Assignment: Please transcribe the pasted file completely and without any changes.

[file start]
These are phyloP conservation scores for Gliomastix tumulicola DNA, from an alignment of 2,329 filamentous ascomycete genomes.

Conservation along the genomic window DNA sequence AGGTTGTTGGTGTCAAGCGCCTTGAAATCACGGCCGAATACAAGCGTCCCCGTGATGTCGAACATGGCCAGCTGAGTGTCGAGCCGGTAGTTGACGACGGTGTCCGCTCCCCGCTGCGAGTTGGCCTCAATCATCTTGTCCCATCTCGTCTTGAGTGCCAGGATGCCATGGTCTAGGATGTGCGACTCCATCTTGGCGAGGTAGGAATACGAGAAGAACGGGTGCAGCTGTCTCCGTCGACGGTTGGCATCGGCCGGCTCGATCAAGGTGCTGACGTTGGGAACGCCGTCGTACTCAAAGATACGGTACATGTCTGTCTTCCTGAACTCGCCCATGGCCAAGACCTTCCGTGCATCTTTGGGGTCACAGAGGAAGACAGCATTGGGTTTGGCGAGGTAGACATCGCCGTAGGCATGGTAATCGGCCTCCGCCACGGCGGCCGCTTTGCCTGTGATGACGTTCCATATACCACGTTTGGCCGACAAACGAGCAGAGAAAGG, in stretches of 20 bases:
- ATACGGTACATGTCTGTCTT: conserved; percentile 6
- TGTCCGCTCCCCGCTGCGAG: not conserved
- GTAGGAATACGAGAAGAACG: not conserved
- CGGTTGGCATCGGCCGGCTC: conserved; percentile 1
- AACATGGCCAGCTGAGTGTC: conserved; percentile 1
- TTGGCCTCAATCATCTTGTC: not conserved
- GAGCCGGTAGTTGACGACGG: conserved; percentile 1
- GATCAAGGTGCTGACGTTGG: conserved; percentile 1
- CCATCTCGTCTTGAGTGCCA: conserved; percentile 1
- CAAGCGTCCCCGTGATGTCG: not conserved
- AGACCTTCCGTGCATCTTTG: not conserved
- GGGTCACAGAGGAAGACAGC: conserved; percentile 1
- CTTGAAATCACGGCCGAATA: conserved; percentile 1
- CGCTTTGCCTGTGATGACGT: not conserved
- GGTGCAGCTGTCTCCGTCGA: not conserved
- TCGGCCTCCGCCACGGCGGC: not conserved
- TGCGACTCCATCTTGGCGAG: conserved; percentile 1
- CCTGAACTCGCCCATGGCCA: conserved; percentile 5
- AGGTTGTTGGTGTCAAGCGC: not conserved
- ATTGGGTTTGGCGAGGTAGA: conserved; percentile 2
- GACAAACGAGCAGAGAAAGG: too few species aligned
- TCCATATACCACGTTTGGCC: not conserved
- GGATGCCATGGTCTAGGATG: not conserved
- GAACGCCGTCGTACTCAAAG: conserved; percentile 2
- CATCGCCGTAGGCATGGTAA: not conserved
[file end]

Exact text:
These are phyloP conservation scores for Gliomastix tumulicola DNA, from an alignment of 2,329 filamentous ascomycete genomes.

Conservation along the genomic window DNA sequence AGGTTGTTGGTGTCAAGCGCCTTGAAATCACGGCCGAATACAAGCGTCCCCGTGATGTCGAACATGGCCAGCTGAGTGTCGAGCCGGTAGTTGACGACGGTGTCCGCTCCCCGCTGCGAGTTGGCCTCAATCATCTTGTCCCATCTCGTCTTGAGTGCCAGGATGCCATGGTCTAGGATGTGCGACTCCATCTTGGCGAGGTAGGAATACGAGAAGAACGGGTGCAGCTGTCTCCGTCGACGGTTGGCATCGGCCGGCTCGATCAAGGTGCTGACGTTGGGAACGCCGTCGTACTCAAAGATACGGTACATGTCTGTCTTCCTGAACTCGCCCATGGCCAAGACCTTCCGTGCATCTTTGGGGTCACAGAGGAAGACAGCATTGGGTTTGGCGAGGTAGACATCGCCGTAGGCATGGTAATCGGCCTCCGCCACGGCGGCCGCTTTGCCTGTGATGACGTTCCATATACCACGTTTGGCCGACAAACGAGCAGAGAAAGG, in stretches of 20 bases:
- ATACGGTACATGTCTGTCTT: conserved; percentile 6
- TGTCCGCTCCCCGCTGCGAG: not conserved
- GTAGGAATACGAGAAGAACG: not conserved
- CGGTTGGCATCGGCCGGCTC: conserved; percentile 1
- AACATGGCCAGCTGAGTGTC: conserved; percentile 1
- TTGGCCTCAATCATCTTGTC: not conserved
- GAGCCGGTAGTTGACGACGG: conserved; percentile 1
- GATCAAGGTGCTGACGTTGG: conserved; percentile 1
- CCATCTCGTCTTGAGTGCCA: conserved; percentile 1
- CAAGCGTCCCCGTGATGTCG: not conserved
- AGACCTTCCGTGCATCTTTG: not conserved
- GGGTCACAGAGGAAGACAGC: conserved; percentile 1
- CTTGAAATCACGGCCGAATA: conserved; percentile 1
- CGCTTTGCCTGTGATGACGT: not conserved
- GGTGCAGCTGTCTCCGTCGA: not conserved
- TCGGCCTCCGCCACGGCGGC: not conserved
- TGCGACTCCATCTTGGCGAG: conserved; percentile 1
- CCTGAACTCGCCCATGGCCA: conserved; percentile 5
- AGGTTGTTGGTGTCAAGCGC: not conserved
- ATTGGGTTTGGCGAGGTAGA: conserved; percentile 2
- GACAAACGAGCAGAGAAAGG: too few species aligned
- TCCATATACCACGTTTGGCC: not conserved
- GGATGCCATGGTCTAGGATG: not conserved
- GAACGCCGTCGTACTCAAAG: conserved; percentile 2
- CATCGCCGTAGGCATGGTAA: not conserved